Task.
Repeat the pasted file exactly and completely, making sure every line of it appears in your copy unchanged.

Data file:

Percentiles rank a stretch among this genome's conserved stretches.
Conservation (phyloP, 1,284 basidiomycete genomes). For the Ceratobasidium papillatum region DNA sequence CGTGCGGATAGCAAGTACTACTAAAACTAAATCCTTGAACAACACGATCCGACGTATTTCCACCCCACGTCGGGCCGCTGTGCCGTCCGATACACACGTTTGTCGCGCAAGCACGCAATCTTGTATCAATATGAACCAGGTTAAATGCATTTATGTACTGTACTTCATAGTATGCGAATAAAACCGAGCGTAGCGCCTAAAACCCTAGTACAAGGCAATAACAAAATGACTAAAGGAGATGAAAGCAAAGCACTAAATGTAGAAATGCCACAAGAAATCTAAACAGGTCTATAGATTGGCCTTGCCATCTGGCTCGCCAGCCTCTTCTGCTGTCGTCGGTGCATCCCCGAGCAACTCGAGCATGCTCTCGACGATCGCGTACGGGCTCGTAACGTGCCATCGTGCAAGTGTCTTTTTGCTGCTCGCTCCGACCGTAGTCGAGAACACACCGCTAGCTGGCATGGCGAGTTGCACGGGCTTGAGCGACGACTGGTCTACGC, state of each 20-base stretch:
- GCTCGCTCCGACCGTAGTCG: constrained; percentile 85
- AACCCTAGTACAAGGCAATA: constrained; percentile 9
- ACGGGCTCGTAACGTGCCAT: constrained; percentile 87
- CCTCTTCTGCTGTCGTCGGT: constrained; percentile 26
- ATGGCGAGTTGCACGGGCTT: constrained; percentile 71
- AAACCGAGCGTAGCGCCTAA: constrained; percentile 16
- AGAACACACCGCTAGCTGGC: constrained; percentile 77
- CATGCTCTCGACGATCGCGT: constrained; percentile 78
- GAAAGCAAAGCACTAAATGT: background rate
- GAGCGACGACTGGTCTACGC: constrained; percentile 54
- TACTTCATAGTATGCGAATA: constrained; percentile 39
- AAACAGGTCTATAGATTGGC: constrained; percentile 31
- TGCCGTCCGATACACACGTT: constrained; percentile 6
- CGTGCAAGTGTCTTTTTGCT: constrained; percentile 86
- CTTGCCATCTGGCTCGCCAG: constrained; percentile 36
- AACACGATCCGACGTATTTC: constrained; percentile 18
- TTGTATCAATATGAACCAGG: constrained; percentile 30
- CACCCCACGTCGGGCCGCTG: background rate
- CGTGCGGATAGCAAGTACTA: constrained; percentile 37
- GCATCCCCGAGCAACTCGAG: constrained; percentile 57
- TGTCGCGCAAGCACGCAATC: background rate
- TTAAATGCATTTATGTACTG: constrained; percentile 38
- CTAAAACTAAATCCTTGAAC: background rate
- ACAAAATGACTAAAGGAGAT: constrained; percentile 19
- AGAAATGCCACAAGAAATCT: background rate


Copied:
Percentiles rank a stretch among this genome's conserved stretches.
Conservation (phyloP, 1,284 basidiomycete genomes). For the Ceratobasidium papillatum region DNA sequence CGTGCGGATAGCAAGTACTACTAAAACTAAATCCTTGAACAACACGATCCGACGTATTTCCACCCCACGTCGGGCCGCTGTGCCGTCCGATACACACGTTTGTCGCGCAAGCACGCAATCTTGTATCAATATGAACCAGGTTAAATGCATTTATGTACTGTACTTCATAGTATGCGAATAAAACCGAGCGTAGCGCCTAAAACCCTAGTACAAGGCAATAACAAAATGACTAAAGGAGATGAAAGCAAAGCACTAAATGTAGAAATGCCACAAGAAATCTAAACAGGTCTATAGATTGGCCTTGCCATCTGGCTCGCCAGCCTCTTCTGCTGTCGTCGGTGCATCCCCGAGCAACTCGAGCATGCTCTCGACGATCGCGTACGGGCTCGTAACGTGCCATCGTGCAAGTGTCTTTTTGCTGCTCGCTCCGACCGTAGTCGAGAACACACCGCTAGCTGGCATGGCGAGTTGCACGGGCTTGAGCGACGACTGGTCTACGC, state of each 20-base stretch:
- GCTCGCTCCGACCGTAGTCG: constrained; percentile 85
- AACCCTAGTACAAGGCAATA: constrained; percentile 9
- ACGGGCTCGTAACGTGCCAT: constrained; percentile 87
- CCTCTTCTGCTGTCGTCGGT: constrained; percentile 26
- ATGGCGAGTTGCACGGGCTT: constrained; percentile 71
- AAACCGAGCGTAGCGCCTAA: constrained; percentile 16
- AGAACACACCGCTAGCTGGC: constrained; percentile 77
- CATGCTCTCGACGATCGCGT: constrained; percentile 78
- GAAAGCAAAGCACTAAATGT: background rate
- GAGCGACGACTGGTCTACGC: constrained; percentile 54
- TACTTCATAGTATGCGAATA: constrained; percentile 39
- AAACAGGTCTATAGATTGGC: constrained; percentile 31
- TGCCGTCCGATACACACGTT: constrained; percentile 6
- CGTGCAAGTGTCTTTTTGCT: constrained; percentile 86
- CTTGCCATCTGGCTCGCCAG: constrained; percentile 36
- AACACGATCCGACGTATTTC: constrained; percentile 18
- TTGTATCAATATGAACCAGG: constrained; percentile 30
- CACCCCACGTCGGGCCGCTG: background rate
- CGTGCGGATAGCAAGTACTA: constrained; percentile 37
- GCATCCCCGAGCAACTCGAG: constrained; percentile 57
- TGTCGCGCAAGCACGCAATC: background rate
- TTAAATGCATTTATGTACTG: constrained; percentile 38
- CTAAAACTAAATCCTTGAAC: background rate
- ACAAAATGACTAAAGGAGAT: constrained; percentile 19
- AGAAATGCCACAAGAAATCT: background rate